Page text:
Los Angeles could see more than 300 homicides in 2020, police chief says

Already in 2020 there have been 53 more victims killed than over the same period in 2019

By Josh Cain
Daily News, Los Angeles

LOS ANGELES — Dozens more people have been killed and more have been shot in Los Angeles this year than in the same time the year before, the city's police chief said Tuesday.

Already in 2020, there have been 266 killings, according to Los Angeles Police Department numbers as of Friday. That's 53 more victims killed than over the same period of 2019. The number is also already more than the total number of killings in 2019 and 2018.

In this Aug. 26, 2020, file photo, Los Angeles Police Chief Michel Moore speaks during a news conference outside LAPD headquarters.
In this Aug. 26, 2020, file photo, Los Angeles Police Chief Michel Moore speaks during a news conference outside LAPD headquarters. (AP Photo/Stefanie Dazio, File)

And the city is closing in on 1,000 total shooting victims -- as of Friday, 975 people had been shot, an increase of 185.

Police Chief Michel Moore said he expected the city to see 300 homicides by the end of the year. The last time Los Angeles saw that many killings was in 2009.

Moore attributed rising violence to the ongoing COVID-19 pandemic and economic fallout, making residents frustrated and hopeless.

"There are a lack of jobs. There is a lack of hope, in some instances, and a lot of time on people's hands," Moore said.

"Unfortunately people are resorting to using weapons as they get into these disputes, or they try to retaliate, or seek vengeance because of a perceived earlier slight or insult."

He said city workers in gang intervention programs are also struggling to stem the violence, even though they've increased the number of hours spent with affected community members.

City-wide budget cuts have sapped resources for those programs. And because of the coronavirus, in some cases workers are having to resort to meeting shooting victims in video conferences, rather than at their homes or by their hospital beds. Moore said that's less effective.

The chief said there are also more guns on the streets. He said the department has tracked an increase in car burglaries where a gun was stolen. He said some of those weapons have later been found at shooting scenes.

"We see a phenomenon of more guns, more people carrying guns," Moore said.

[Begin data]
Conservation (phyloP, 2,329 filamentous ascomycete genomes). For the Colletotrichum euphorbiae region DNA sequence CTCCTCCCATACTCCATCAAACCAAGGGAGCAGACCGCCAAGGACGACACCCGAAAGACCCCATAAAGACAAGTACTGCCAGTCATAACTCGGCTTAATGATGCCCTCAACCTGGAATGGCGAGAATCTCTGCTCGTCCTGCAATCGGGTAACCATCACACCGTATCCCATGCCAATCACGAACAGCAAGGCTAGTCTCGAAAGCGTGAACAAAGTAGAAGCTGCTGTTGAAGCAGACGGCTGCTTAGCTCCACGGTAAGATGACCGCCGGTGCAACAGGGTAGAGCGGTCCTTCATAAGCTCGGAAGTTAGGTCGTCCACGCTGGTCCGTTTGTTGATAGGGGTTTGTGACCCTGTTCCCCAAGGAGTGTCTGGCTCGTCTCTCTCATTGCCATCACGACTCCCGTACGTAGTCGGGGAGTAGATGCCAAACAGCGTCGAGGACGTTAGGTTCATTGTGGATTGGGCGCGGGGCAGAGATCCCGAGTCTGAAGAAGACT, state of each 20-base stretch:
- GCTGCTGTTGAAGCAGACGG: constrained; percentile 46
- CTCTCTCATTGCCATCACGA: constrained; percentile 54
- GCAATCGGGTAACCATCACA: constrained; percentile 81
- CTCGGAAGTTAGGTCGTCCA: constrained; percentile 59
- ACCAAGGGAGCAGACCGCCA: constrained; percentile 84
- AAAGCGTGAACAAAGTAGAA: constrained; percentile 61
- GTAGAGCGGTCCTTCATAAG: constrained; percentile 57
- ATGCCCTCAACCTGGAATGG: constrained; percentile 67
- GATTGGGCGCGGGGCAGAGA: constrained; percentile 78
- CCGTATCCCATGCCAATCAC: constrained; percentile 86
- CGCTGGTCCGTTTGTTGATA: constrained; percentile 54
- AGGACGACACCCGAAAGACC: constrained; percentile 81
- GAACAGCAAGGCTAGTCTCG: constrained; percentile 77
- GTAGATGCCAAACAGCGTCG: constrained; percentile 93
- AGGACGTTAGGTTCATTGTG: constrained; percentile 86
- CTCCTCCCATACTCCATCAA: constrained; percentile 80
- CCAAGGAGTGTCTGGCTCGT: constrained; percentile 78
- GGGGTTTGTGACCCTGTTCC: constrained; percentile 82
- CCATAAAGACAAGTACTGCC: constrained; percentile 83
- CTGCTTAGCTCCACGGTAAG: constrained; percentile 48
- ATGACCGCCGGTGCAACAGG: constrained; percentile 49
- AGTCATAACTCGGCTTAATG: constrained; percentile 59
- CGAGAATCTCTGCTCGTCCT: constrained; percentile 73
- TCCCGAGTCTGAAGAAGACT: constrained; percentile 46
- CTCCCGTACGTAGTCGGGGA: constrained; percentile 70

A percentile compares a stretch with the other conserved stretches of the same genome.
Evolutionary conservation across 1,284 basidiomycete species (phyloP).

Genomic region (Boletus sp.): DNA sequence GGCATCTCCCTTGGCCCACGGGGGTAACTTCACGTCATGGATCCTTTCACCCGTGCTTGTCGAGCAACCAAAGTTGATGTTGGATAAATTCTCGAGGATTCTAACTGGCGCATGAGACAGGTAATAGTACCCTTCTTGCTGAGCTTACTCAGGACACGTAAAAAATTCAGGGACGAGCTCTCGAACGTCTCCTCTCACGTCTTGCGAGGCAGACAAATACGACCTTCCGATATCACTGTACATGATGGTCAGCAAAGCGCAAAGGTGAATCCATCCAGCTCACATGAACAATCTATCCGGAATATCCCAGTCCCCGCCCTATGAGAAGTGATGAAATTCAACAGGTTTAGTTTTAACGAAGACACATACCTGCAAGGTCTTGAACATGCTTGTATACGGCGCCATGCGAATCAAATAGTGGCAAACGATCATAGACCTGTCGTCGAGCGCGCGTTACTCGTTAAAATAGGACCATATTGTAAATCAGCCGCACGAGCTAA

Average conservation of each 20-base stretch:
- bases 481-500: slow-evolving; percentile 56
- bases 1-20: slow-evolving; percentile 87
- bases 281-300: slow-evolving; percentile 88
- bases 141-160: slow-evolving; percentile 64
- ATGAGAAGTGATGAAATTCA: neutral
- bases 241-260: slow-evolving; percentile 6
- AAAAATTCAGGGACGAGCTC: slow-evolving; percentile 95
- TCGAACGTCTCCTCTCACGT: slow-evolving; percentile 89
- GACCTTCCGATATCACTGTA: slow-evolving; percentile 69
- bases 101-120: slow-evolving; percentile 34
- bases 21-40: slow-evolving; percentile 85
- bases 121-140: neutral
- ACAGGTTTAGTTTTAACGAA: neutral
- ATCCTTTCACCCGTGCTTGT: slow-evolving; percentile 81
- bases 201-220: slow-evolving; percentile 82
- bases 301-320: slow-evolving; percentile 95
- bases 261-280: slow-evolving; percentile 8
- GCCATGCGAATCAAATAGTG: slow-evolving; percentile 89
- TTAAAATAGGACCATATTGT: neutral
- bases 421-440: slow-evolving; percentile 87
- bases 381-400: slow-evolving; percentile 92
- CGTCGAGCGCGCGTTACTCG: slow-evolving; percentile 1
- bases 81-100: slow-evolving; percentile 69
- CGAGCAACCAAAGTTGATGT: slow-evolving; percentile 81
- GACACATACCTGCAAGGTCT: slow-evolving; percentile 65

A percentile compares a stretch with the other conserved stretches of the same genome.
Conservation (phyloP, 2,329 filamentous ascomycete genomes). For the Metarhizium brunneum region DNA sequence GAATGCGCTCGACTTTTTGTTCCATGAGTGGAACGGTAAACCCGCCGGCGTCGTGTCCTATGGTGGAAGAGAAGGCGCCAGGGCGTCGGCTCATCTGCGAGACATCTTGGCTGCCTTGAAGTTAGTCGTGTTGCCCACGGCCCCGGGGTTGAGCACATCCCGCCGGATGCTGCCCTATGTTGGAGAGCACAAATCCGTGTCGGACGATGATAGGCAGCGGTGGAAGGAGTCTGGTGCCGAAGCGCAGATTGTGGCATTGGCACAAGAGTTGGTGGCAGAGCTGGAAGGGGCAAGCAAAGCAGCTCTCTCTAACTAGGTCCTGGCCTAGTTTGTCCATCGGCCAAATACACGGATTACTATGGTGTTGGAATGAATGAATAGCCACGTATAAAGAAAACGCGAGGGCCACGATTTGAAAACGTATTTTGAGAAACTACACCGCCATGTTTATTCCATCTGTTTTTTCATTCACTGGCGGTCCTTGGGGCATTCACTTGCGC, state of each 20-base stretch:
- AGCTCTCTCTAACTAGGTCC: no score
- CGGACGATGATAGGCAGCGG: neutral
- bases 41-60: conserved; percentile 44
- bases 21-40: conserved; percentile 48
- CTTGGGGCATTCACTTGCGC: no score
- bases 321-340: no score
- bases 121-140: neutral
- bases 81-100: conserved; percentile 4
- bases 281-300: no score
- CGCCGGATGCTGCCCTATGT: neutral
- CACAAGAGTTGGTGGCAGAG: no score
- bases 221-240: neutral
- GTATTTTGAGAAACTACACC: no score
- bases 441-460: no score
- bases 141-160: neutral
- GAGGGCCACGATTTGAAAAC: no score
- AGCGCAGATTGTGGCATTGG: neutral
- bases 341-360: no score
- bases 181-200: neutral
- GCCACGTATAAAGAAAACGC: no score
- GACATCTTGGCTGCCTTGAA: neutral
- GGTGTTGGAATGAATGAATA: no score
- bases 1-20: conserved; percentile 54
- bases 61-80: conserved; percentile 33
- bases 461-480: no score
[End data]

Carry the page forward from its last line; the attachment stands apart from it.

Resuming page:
The chief's prediction alarmed members of the Police Commission.

"This is an enormous tragedy for the city," said commission President Eileen Decker, "given the work that was done, by the community, by the department, and by the entire city to get the number of homicides each year down below 300.

"I do recall in 2009, everyone was ecstatic the number was under 300, but hoping to drop it more," she said.

Moore said the violence was hitting the city's Black and Brown communities hardest: Nearly half of the victims shot, 462, were Black, and increase of 35 percent over 2019. Another 423 were Latino, a 14 percent increase.

The killings primarily occurred in LAPD's South Bureau covering most of South L.A. But killings also jumped in the Central Division. The West Division saw a small increase, too.

The only area of the city with a flat number of killings was the San Fernando Valley, Moore said, though shootings there were on the rise.

The city's violent crime rate was still down more than 3% over the year before. Rapes, robberies and assaults so far in 2020 have fallen by double digits, though officials have publicly worried that the pandemic has led to fewer people reporting crimes.

The numbers this year are also still far below the historic levels of violence Los Angeles has seen in the past.

In some years of the 1990s, killings soared past 1,000. But over the last 30 years, the city's murder rate steadily dropped. In 2018 and 2019, killings in Los Angeles fell to 251 and 253, respectively, numbers not seen since the 1960s.

Moore said other major cities across the U.S. -- New York City, Chicago and Houston -- have seen similar increases in violence and murders this year.

(c)2020 the Daily News (Los Angeles)

McClatchy-Tribune News Service

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